ADHD Story: "I can tell you that my life has improved tremendously"

 

Success Stories By Melissa Davis

It never fails. The same question comes to mind each time I enter through the gates of NASA Johnson Space Center.

“How in the world did I get here?!”

I’m still amazed by the fact that this small-town Indiana native has worked for nearly two years at the home of human spacefight. I’m even more amazed that I went from being the Center’s newspaper editor to recently being promoted to Senior Communications Specialist, serving as my team’s lead. Sometimes I find myself shocked that the chief of Mission Control’s Flight Directors doesn’t laugh at me when I call for an interview or an astronaut doesn’t stop in the middle of a press conference to point out that I don’t belong there.

Don’t they know that basic algebra terrifies me, or that I never took physics? Can’t they tell by looking at me how pathetic I did on the SAT or that I never earned my bachelor’s degree?

I’ve had Attention Deficit Disorder all of my life. However, it wasn’t diagnosed until 29 years had passed. That’s a long time to try and hide all my “dirty little secrets” – like how I procrastinate everything, lose focus as quickly as I gain it and struggle to understand what people are saying to me because my thoughts are swirling around a zillion miles a minute.

I’m a writer who hates writing but loves having written. I’m a copy editor who can’t force herself to read an entire book. I’m a journalist who has little mainstream knowledge because I can’t sit through a movie or watch TV for any length of time.

My ADD was first recognized by a therapist in late 2000. What a shock it was to hear, since I was there to receive guidance through my marital separation. (Little did I know that failed relationships are common amongst ADDers.)

I first resisted the idea that I could have ADD. I was a known ADD cynic, dismissing it as a psychobabble label they stuck on little boys who simply needed a spanking. In my mind, ADD was over-diagnosed and definitely not something that affected adult women.

Once I took time to familiarize myself on the subject, I learned there are various types of ADD. When I read the symptoms of the inattentive type, I felt as if someone had written down all the behaviors that have caused me extreme amounts of anxiety, frustration and, at times, embarrassment throughout my life.

I worked with a psychiatrist who put me on medications that didn’t work well for me. Before she could find a solution I moved to Houston. Once arriving here I tried to self-manage through strict regimens that fell apart with the smallest amount of unforeseen stress.

I struggled for a year until I finally started seeing Jackie Reese, a therapist who oversees our employee assistance program. While her specialty isn’t ADD, she’s worked hard to understand my situation. Her encouragement has been the key to keeping me as balanced as possible.

Jackie strongly encouraged me to give medication another try. I found a psychiatrist to work with and he prescribed Adderall. I couldn’t believe the difference. I didn’t feel funny or sick; life just suddenly came into focus. I instantly had drive, energy and the desire to do even mundane tasks.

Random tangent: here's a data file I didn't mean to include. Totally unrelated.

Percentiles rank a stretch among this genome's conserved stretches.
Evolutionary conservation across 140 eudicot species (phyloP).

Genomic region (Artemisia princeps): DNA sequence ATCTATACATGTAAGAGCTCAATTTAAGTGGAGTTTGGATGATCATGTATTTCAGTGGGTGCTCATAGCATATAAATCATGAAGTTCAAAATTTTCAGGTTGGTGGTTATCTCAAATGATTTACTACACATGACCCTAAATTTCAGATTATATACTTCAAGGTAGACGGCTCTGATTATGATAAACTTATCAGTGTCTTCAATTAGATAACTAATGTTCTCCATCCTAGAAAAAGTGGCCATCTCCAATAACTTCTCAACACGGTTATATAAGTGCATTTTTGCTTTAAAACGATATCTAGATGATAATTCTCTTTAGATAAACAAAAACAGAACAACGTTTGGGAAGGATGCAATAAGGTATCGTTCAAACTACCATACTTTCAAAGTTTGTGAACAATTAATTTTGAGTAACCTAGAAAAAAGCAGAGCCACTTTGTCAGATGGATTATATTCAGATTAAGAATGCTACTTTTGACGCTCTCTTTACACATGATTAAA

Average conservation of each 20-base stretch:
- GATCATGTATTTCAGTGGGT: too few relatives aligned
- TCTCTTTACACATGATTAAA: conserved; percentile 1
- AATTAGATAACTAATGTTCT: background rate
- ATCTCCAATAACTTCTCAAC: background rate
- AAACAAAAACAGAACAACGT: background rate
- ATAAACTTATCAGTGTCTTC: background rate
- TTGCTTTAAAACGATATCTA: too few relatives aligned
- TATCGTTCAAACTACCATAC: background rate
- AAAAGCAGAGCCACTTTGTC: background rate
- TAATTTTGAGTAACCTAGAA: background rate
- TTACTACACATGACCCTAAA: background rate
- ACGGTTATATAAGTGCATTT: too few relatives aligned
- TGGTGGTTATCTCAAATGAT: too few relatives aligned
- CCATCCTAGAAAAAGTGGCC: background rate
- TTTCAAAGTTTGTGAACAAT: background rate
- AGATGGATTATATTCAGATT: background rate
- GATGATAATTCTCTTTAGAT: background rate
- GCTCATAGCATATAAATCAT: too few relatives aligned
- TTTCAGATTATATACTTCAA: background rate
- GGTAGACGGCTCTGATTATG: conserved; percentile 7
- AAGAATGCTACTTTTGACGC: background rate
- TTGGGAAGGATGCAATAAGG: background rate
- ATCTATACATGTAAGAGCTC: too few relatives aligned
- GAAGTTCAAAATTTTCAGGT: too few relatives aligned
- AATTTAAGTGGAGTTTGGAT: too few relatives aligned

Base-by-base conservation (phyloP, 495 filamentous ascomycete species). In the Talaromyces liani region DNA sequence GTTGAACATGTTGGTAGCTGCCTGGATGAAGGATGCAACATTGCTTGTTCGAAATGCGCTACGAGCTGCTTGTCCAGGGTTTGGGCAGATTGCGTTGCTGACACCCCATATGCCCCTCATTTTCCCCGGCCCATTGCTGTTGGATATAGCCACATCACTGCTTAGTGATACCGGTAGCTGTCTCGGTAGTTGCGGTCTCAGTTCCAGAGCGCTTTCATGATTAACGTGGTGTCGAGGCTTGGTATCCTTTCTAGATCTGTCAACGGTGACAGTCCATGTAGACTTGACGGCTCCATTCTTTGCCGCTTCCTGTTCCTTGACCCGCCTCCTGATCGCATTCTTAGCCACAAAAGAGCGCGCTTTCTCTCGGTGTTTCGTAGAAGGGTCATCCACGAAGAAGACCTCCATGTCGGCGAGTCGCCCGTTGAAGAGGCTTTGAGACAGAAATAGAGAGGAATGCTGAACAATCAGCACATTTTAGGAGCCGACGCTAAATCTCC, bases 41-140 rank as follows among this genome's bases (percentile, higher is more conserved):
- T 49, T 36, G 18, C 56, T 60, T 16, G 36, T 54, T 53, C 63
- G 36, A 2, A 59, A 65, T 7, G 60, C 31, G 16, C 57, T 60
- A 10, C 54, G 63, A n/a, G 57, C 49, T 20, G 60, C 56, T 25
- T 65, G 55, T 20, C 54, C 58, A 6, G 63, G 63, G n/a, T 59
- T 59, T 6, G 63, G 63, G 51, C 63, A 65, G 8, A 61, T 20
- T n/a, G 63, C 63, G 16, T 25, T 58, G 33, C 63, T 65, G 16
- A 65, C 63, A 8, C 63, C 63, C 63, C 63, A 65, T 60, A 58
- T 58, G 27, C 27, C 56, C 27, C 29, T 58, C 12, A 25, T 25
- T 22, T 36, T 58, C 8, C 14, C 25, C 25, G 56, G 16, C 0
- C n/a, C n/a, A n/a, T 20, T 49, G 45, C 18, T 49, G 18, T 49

There’s no cure for ADD but I can tell you that my life has improved tremendously by (1.) learning how to deal with it through knowledge and simple organizational tips and (2.) by getting properly medicated (with ‘properly’ being the key word!).

I’m now ready for a third step: Coaching.

Medication is great but, if you have no structural support to channel that energy, you still feel stuck. I was fortunate to locate in Houston an innovative place called the Clinic for Adults with Attention Problems. The CAAP staff – led by Dr. A. Timothy Butcher – uses assessment data to carefully tailor medical and behavioral treatments to each patient’s unique needs.

I had to go through an extremely involved screening process consisting of meetings, lots of paperwork and a six-hour day filled with testing to pinpoint neurological indicators of ADD. The testing was designed to completely strip away all of the adaptive skills I’ve learned over the years. The tests were grueling and I felt pretty lame when finished.

While I hated the process I’m glad I completed it because Dr. Butcher was able to confirm that I do indeed have inattentive ADD. At first it was hard to grasp that, without a doubt, I truly do have a learning disability.

However, I soon felt an amazing amount of hope when Dr. Butcher assured me that he and his staff will help me readjust my learning style and organizational habits for greater personal success. He also made me promise that I wouldn’t give up if the process seemed too hard, too tedious or too boring. It was then that I realized he truly does understand how my ADD brain works.

I’m now thrilled to think I might actually achieve what I know I’m capable of achieving.

At this moment I stand at the threshold of something better than I’ve ever known before. I can just feel it. I’m eager for the day when the anxiety lessens, the white noise in my mind quiets down and the chaos is effectively managed by self-discipline.

I’m eager to know how much more I can achieve when taught how to remove self-imposed obstacles, to push myself to act when the time is right and to achieve balance through organization.

In spite of what has entangled my thought process for 31 years, I still can say I’ve pieced my life together pretty well through determination and sheer will. However, external success will mean so much more to me when I can stop the constant struggling and actually feel harmony in my spirit and calm in mind.

 

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